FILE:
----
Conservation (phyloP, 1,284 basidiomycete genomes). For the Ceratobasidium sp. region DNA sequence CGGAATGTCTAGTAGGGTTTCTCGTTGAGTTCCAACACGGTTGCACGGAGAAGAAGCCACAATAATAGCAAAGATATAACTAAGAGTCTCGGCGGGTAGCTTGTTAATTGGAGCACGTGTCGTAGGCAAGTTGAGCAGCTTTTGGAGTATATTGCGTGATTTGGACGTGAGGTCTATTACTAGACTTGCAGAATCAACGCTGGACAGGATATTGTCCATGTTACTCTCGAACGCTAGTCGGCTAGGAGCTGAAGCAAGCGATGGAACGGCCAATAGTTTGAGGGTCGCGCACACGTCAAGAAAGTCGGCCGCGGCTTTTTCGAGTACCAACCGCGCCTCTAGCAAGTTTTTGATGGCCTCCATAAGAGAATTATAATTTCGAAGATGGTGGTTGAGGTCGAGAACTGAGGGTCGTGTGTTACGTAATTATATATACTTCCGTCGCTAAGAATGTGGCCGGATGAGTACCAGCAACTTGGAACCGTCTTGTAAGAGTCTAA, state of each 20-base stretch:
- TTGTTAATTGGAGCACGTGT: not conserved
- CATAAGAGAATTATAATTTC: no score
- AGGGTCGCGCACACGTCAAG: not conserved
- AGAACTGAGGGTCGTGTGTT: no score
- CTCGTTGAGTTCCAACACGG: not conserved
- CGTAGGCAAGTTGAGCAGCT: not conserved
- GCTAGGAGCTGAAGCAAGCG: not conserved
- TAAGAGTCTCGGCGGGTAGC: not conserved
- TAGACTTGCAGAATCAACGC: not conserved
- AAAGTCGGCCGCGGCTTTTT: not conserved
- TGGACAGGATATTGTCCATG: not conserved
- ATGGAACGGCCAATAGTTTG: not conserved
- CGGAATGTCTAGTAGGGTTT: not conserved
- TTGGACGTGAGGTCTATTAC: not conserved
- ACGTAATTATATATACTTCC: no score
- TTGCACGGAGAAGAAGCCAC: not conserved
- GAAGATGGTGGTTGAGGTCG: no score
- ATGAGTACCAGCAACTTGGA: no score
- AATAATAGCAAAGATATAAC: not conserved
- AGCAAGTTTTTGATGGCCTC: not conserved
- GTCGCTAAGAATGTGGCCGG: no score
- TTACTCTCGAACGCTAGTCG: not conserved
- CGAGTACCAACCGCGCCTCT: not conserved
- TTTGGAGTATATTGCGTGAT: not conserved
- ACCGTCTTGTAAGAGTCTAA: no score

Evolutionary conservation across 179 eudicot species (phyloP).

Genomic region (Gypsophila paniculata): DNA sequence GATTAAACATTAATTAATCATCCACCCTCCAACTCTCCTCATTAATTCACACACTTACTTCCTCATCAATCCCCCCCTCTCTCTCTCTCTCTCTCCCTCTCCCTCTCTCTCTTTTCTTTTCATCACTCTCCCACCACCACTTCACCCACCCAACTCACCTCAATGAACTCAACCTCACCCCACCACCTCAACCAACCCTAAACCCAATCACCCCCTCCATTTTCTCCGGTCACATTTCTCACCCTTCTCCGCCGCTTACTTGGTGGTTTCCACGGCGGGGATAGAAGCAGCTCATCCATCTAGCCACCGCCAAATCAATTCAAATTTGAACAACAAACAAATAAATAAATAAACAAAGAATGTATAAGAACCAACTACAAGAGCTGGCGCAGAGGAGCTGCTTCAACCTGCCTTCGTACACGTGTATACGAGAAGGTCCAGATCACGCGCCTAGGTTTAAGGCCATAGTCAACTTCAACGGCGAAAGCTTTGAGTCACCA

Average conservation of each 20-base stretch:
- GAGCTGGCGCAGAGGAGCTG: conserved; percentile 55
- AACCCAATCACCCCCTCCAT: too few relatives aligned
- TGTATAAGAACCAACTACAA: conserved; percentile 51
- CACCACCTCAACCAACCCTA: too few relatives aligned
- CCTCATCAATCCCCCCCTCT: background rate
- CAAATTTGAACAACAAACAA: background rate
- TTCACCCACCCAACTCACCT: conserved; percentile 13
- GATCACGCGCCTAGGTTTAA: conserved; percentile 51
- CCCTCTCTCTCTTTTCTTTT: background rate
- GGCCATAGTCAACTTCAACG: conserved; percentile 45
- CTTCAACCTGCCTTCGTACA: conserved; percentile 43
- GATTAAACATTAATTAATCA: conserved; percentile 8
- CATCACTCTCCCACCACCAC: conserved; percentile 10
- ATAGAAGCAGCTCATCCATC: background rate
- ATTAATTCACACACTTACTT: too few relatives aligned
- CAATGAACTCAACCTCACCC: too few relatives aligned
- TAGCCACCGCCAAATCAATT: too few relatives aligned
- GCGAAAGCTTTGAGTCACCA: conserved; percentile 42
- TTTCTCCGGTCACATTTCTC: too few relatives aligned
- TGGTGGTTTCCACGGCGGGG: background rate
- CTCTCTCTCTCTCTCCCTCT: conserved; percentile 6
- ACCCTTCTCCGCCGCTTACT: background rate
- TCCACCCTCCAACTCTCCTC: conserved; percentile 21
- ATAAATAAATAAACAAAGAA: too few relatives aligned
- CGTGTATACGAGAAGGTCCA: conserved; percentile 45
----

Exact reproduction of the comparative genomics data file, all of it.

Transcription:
Conservation (phyloP, 1,284 basidiomycete genomes). For the Ceratobasidium sp. region DNA sequence CGGAATGTCTAGTAGGGTTTCTCGTTGAGTTCCAACACGGTTGCACGGAGAAGAAGCCACAATAATAGCAAAGATATAACTAAGAGTCTCGGCGGGTAGCTTGTTAATTGGAGCACGTGTCGTAGGCAAGTTGAGCAGCTTTTGGAGTATATTGCGTGATTTGGACGTGAGGTCTATTACTAGACTTGCAGAATCAACGCTGGACAGGATATTGTCCATGTTACTCTCGAACGCTAGTCGGCTAGGAGCTGAAGCAAGCGATGGAACGGCCAATAGTTTGAGGGTCGCGCACACGTCAAGAAAGTCGGCCGCGGCTTTTTCGAGTACCAACCGCGCCTCTAGCAAGTTTTTGATGGCCTCCATAAGAGAATTATAATTTCGAAGATGGTGGTTGAGGTCGAGAACTGAGGGTCGTGTGTTACGTAATTATATATACTTCCGTCGCTAAGAATGTGGCCGGATGAGTACCAGCAACTTGGAACCGTCTTGTAAGAGTCTAA, state of each 20-base stretch:
- TTGTTAATTGGAGCACGTGT: not conserved
- CATAAGAGAATTATAATTTC: no score
- AGGGTCGCGCACACGTCAAG: not conserved
- AGAACTGAGGGTCGTGTGTT: no score
- CTCGTTGAGTTCCAACACGG: not conserved
- CGTAGGCAAGTTGAGCAGCT: not conserved
- GCTAGGAGCTGAAGCAAGCG: not conserved
- TAAGAGTCTCGGCGGGTAGC: not conserved
- TAGACTTGCAGAATCAACGC: not conserved
- AAAGTCGGCCGCGGCTTTTT: not conserved
- TGGACAGGATATTGTCCATG: not conserved
- ATGGAACGGCCAATAGTTTG: not conserved
- CGGAATGTCTAGTAGGGTTT: not conserved
- TTGGACGTGAGGTCTATTAC: not conserved
- ACGTAATTATATATACTTCC: no score
- TTGCACGGAGAAGAAGCCAC: not conserved
- GAAGATGGTGGTTGAGGTCG: no score
- ATGAGTACCAGCAACTTGGA: no score
- AATAATAGCAAAGATATAAC: not conserved
- AGCAAGTTTTTGATGGCCTC: not conserved
- GTCGCTAAGAATGTGGCCGG: no score
- TTACTCTCGAACGCTAGTCG: not conserved
- CGAGTACCAACCGCGCCTCT: not conserved
- TTTGGAGTATATTGCGTGAT: not conserved
- ACCGTCTTGTAAGAGTCTAA: no score

Evolutionary conservation across 179 eudicot species (phyloP).

Genomic region (Gypsophila paniculata): DNA sequence GATTAAACATTAATTAATCATCCACCCTCCAACTCTCCTCATTAATTCACACACTTACTTCCTCATCAATCCCCCCCTCTCTCTCTCTCTCTCTCCCTCTCCCTCTCTCTCTTTTCTTTTCATCACTCTCCCACCACCACTTCACCCACCCAACTCACCTCAATGAACTCAACCTCACCCCACCACCTCAACCAACCCTAAACCCAATCACCCCCTCCATTTTCTCCGGTCACATTTCTCACCCTTCTCCGCCGCTTACTTGGTGGTTTCCACGGCGGGGATAGAAGCAGCTCATCCATCTAGCCACCGCCAAATCAATTCAAATTTGAACAACAAACAAATAAATAAATAAACAAAGAATGTATAAGAACCAACTACAAGAGCTGGCGCAGAGGAGCTGCTTCAACCTGCCTTCGTACACGTGTATACGAGAAGGTCCAGATCACGCGCCTAGGTTTAAGGCCATAGTCAACTTCAACGGCGAAAGCTTTGAGTCACCA

Average conservation of each 20-base stretch:
- GAGCTGGCGCAGAGGAGCTG: conserved; percentile 55
- AACCCAATCACCCCCTCCAT: too few relatives aligned
- TGTATAAGAACCAACTACAA: conserved; percentile 51
- CACCACCTCAACCAACCCTA: too few relatives aligned
- CCTCATCAATCCCCCCCTCT: background rate
- CAAATTTGAACAACAAACAA: background rate
- TTCACCCACCCAACTCACCT: conserved; percentile 13
- GATCACGCGCCTAGGTTTAA: conserved; percentile 51
- CCCTCTCTCTCTTTTCTTTT: background rate
- GGCCATAGTCAACTTCAACG: conserved; percentile 45
- CTTCAACCTGCCTTCGTACA: conserved; percentile 43
- GATTAAACATTAATTAATCA: conserved; percentile 8
- CATCACTCTCCCACCACCAC: conserved; percentile 10
- ATAGAAGCAGCTCATCCATC: background rate
- ATTAATTCACACACTTACTT: too few relatives aligned
- CAATGAACTCAACCTCACCC: too few relatives aligned
- TAGCCACCGCCAAATCAATT: too few relatives aligned
- GCGAAAGCTTTGAGTCACCA: conserved; percentile 42
- TTTCTCCGGTCACATTTCTC: too few relatives aligned
- TGGTGGTTTCCACGGCGGGG: background rate
- CTCTCTCTCTCTCTCCCTCT: conserved; percentile 6
- ACCCTTCTCCGCCGCTTACT: background rate
- TCCACCCTCCAACTCTCCTC: conserved; percentile 21
- ATAAATAAATAAACAAAGAA: too few relatives aligned
- CGTGTATACGAGAAGGTCCA: conserved; percentile 45